Mentions: The NMR ensemble structure (Fig. 5a) showed that several regions at the periphery of the core display structural disorder. NMR signals in loop 1 (L19-F33) were broad, possibly due to conformational exchange at the millisecond timescale. Still a number of NOE contacts were found with α1 and β2, showing that it is not completely disordered. Due to the absence of the small helix α2 found in CrlPM, loop 1 of CrlSTM explores a wider space and contributes to forming a deeper cavity than in CrlPM (Supplementary Fig. S6). Residues in loop 2 displayed sharp signals but only few NOE contacts, indicating that this region is disordered and flexible. The difference of dynamics in loop 2 as compared to the structured regions was also corroborated by 15N relaxation experiments, where it displays lower R2 rates that deviate from simulated R2 values (Supplementary Fig. S7). Finally the region corresponding to helix α4 in CrlPM is not structured in CrlSTM (Supplementary Fig. S6b). Indeed, only few inter-residue NOE contacts were found in the P120-P128 region, but they provided evidence of the proximity between the C-terminus and helix α3. Strikingly, signals of several residues in the core β-sheet were broad, denoting conformational fluctuations that might be coupled to those in loop 1. The corresponding side chains could not be constrained during structure calculation, prominently that of W82 in strand β4, which points towards the cavity in the crystal structure, but appears to flip out in the NMR structures (Fig. 6c).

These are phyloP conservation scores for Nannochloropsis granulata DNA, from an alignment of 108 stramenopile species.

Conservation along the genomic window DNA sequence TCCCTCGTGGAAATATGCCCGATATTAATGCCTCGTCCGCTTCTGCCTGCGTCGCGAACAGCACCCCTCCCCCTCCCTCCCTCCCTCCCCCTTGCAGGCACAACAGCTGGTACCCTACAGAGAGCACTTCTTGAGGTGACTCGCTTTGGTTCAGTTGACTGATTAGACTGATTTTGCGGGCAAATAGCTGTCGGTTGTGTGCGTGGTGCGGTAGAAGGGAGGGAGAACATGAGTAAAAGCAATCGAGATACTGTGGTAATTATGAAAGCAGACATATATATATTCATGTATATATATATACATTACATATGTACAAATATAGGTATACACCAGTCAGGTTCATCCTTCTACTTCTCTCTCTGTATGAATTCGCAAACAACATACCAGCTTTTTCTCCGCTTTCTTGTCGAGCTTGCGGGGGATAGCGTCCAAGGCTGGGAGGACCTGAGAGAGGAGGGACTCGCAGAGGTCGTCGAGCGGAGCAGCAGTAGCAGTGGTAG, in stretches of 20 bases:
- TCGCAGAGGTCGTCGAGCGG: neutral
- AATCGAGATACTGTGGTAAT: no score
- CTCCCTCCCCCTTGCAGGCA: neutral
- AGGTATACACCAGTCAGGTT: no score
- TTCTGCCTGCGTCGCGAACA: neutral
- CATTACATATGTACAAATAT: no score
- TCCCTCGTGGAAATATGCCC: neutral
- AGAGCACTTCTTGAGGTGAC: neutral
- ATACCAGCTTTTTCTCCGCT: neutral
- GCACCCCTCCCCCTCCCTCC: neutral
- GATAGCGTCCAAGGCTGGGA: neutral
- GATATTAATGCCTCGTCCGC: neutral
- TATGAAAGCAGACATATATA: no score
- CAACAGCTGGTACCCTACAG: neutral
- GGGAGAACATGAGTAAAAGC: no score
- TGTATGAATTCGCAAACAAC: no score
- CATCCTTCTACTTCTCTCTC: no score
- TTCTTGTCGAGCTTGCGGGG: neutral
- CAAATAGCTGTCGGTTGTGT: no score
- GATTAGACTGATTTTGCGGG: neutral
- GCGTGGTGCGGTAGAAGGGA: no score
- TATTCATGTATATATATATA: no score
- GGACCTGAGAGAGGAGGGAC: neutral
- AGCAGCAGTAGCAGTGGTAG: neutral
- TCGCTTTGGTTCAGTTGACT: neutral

Bottom Line: Taking advantage of evolution of the σ(S) sequence in bacterial species that do not contain a crl gene, like Pseudomonas aeruginosa, we identified and assigned a critical arginine residue in σ(S) to the S.The σ(S)-Crl models suggest that the identified arginine in σ(S) interacts with an aspartate of Crl that is required for σ(S) binding and is located inside a cavity enclosed by flexible loops, which also contribute to the interface.This study provides the basis for further structural investigation of the σ(S)-Crl complex.

View Article: PubMed Central - PubMed

Affiliation: Institut Pasteur, Laboratoire Systèmes Macromoléculaires et Signalisation, Département de Microbiologie, 25 rue du Docteur Roux, 75015 Paris, France.

ABSTRACT
In many Gram-negative bacteria, including Salmonella enterica serovar Typhimurium (S. Typhimurium), the sigma factor RpoS/σ(S) accumulates during stationary phase of growth, and associates with the core RNA polymerase enzyme (E) to promote transcription initiation of genes involved in general stress resistance and starvation survival. Whereas σ factors are usually inactivated upon interaction with anti-σ proteins, σ(S) binding to the Crl protein increases σ(S) activity by favouring its association to E. Taking advantage of evolution of the σ(S) sequence in bacterial species that do not contain a crl gene, like Pseudomonas aeruginosa, we identified and assigned a critical arginine residue in σ(S) to the S. Typhimurium σ(S)-Crl binding interface. We solved the solution structure of S. Typhimurium Crl by NMR and used it for NMR binding assays with σ(S) and to generate in silico models of the σ(S)-Crl complex constrained by mutational analysis. The σ(S)-Crl models suggest that the identified arginine in σ(S) interacts with an aspartate of Crl that is required for σ(S) binding and is located inside a cavity enclosed by flexible loops, which also contribute to the interface. This study provides the basis for further structural investigation of the σ(S)-Crl complex.

No MeSH data available.


Related in: MedlinePlus